Tap Talk Vol. 1
Sunday Beerday at Missing Mountain Brewing Company
“Researchers”: Mike Searl & Alex Hall, 10-10-2018

A flight of in-house brews at Missing Mountain Brewing Company.
Stephen Mulé
On a sunny, mid-August day, we met up for some “research” at the newest brewery in Cuyahoga Falls, Missing Mountain Brewing Company (MMBC), all in the name of journalism, of course. Missing Mountain boasts a brand new building, with a recently opened taproom and state-of-the-art brewing facility, and its selection of staple brews for beer snobs, mild tastes for the unenlightened beer drinker, and strange-but-tasty concoctions is bound to make it a mainstay in the Falls brewery scene.

MMBC’s pseudo-mountain cabin interior feels a bit claustrophobic, but would be cozy in the wintertime, plus there is the option of the open-air balcony seating area, which overlooks the Cuyahoga River. More importantly, MMBC’s beer doesn’t disappoint overall. While we are hardly beer experts—perhaps not even “snobs”—we do have discerning tastes, so you can take our opinions with a grain of malt. (See what we did there?) We paid $10 each for flights of four MMBC beers, sampling all seven available during our visit.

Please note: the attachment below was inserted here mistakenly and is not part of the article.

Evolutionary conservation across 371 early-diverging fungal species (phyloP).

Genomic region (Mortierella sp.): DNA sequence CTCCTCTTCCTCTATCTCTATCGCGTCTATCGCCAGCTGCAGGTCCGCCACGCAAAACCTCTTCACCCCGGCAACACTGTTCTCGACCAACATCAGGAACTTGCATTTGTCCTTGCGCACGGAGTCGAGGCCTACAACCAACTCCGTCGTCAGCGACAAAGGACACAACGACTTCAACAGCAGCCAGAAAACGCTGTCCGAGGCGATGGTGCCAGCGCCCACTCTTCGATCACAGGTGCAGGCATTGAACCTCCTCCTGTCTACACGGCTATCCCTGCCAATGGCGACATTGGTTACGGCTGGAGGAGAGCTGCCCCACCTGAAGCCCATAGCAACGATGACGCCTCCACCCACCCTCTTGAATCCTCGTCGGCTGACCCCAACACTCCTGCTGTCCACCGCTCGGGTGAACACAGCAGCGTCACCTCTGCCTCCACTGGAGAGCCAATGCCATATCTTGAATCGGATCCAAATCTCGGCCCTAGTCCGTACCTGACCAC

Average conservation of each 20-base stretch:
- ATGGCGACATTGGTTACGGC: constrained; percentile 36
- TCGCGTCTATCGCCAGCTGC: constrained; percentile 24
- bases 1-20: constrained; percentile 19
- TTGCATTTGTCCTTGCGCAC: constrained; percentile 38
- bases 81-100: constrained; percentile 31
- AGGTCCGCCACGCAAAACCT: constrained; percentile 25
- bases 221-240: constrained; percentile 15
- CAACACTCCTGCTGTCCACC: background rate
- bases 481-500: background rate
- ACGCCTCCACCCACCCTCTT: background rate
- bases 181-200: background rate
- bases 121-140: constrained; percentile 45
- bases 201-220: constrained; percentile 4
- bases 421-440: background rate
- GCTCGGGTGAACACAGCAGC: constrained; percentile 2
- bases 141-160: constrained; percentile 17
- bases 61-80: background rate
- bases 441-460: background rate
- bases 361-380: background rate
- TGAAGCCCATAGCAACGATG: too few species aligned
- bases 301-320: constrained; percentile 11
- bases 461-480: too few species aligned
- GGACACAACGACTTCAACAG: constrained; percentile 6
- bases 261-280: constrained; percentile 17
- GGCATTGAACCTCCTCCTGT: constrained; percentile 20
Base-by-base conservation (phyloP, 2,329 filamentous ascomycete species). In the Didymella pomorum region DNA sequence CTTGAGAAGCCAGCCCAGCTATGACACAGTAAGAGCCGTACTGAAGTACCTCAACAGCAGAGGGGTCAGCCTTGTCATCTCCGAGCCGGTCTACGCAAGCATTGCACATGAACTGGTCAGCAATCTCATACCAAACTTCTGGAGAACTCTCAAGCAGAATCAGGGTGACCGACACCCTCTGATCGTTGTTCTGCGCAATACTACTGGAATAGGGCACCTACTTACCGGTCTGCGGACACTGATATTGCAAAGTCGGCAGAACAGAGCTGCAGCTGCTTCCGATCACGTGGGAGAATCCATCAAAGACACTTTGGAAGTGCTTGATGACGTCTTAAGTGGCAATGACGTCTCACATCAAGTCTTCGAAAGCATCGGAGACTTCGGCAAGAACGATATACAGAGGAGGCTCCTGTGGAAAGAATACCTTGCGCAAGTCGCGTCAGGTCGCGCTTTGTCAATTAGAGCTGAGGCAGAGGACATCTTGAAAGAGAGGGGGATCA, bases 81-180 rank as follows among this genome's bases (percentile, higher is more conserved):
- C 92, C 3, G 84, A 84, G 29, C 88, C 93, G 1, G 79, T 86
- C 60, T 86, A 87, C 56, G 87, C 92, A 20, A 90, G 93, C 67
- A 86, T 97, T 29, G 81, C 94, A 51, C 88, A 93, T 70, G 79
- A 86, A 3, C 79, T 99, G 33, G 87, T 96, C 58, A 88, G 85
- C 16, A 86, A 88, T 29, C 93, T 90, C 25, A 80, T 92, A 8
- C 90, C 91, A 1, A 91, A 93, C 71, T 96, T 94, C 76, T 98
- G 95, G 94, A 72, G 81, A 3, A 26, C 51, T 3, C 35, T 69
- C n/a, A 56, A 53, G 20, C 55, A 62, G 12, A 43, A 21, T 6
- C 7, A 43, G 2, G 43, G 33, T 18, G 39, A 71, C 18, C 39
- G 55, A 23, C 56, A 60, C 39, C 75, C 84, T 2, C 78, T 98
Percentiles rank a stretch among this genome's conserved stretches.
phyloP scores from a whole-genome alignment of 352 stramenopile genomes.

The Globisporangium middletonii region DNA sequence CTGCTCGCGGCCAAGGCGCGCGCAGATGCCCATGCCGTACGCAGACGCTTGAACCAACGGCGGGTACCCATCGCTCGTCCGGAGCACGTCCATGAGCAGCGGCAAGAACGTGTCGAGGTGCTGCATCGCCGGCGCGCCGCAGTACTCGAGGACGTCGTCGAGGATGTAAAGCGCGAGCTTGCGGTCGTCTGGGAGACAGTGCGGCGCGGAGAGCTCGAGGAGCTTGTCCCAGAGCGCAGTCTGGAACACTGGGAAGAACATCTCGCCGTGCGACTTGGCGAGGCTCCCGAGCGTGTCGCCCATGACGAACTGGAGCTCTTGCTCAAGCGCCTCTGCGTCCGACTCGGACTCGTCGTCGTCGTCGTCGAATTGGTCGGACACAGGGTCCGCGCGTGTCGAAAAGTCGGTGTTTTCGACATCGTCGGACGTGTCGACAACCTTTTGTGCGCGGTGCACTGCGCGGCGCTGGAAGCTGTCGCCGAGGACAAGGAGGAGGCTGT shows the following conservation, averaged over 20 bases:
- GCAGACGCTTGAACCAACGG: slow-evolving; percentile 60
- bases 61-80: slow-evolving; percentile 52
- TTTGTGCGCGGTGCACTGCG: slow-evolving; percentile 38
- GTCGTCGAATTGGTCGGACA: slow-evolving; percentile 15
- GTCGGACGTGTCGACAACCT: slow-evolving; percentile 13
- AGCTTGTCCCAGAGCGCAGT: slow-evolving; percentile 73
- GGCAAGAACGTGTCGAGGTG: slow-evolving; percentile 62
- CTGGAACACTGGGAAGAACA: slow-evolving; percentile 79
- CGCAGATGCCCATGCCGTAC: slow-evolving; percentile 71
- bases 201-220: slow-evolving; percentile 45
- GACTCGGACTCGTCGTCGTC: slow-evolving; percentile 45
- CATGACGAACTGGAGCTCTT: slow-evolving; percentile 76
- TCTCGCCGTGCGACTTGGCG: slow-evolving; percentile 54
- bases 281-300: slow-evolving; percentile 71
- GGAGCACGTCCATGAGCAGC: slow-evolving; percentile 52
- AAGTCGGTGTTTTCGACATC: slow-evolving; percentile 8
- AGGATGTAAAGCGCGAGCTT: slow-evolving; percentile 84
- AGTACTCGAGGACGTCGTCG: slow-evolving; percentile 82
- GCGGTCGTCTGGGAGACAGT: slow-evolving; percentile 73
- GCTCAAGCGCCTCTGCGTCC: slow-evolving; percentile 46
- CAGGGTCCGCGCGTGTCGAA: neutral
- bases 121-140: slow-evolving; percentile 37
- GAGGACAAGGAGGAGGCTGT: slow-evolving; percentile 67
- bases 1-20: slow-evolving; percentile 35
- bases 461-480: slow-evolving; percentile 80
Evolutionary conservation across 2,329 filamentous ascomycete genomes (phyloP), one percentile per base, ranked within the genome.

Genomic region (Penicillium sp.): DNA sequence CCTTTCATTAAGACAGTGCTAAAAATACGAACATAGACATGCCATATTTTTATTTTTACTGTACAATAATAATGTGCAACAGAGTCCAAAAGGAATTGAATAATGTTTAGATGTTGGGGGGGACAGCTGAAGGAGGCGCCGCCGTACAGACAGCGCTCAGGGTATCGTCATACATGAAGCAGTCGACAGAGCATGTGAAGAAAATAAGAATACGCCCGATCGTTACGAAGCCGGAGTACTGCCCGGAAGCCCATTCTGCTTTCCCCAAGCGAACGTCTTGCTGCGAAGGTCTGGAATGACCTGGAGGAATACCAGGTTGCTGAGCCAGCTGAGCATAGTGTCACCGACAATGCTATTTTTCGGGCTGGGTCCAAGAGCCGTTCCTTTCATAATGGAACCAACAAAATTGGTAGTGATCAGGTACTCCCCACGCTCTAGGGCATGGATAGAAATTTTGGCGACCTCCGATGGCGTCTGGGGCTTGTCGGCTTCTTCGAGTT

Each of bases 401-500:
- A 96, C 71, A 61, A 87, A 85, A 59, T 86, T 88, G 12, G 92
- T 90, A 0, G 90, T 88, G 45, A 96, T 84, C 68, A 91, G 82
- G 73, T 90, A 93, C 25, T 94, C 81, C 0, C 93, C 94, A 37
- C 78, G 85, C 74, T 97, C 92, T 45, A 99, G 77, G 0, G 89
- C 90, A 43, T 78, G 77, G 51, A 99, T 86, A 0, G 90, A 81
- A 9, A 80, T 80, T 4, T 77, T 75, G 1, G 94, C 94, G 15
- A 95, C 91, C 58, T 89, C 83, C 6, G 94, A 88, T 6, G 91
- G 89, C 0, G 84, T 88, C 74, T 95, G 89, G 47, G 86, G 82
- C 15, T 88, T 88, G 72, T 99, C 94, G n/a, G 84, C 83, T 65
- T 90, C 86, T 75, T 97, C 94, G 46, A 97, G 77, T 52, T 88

The Checking Boxes Blonde Ale is what you'd get if someone dragged you to the brewery and you were aghast that they didn’t have Budweiser or Miller—it's more tart than those, but without much body, which is probably the point. The Bumpin Hot Pipes IPA, meanwhile, is a New England-style IPA with three different hops and the highest ABV at 6.6%. Its grapefruit notes make it a satisfyingly bitter, yet citrusy IPA that would be hard to switch away from after one pint. The Orangier Orange Cream Ale, which is supposed to have the flavor of an orange creamsicle, fails at its gimmick—neither of us wanted to finish the 5oz. glass—but the Electric Boots and Mohair Suits porter lives up to its promise of dark cocoa and black malt flavors with a hoppy finish, and the bitterness provides notes of coffee. Prince Juice—a beer homage to the late pop star—cleverly uses the words “raspberry puree” because it is responsible for the beer’s color and flavor, but here the gimmick works. We finished with the Passive Aggressive Pale Ale, which is supposed to be passively malted and aggressively hopped, but doesn't have the bitterness one would expect, and the Everyday Can’t Be a Holiday Session IPA, which comes off weak compared to the others, though the 4.5% alcohol content is probably to blame.

Our top choices at MMBC are the Bumpin Hot Pipes IPA and the Electric Boots and Mohair Suits Porter, with Passive Aggressive Pale Ale and Prince Juice tied at third between us. Without a doubt, Missing Mountain has created something special for the city’s brewery scene, and, though there is formidable competition, they seem poised to stack up.

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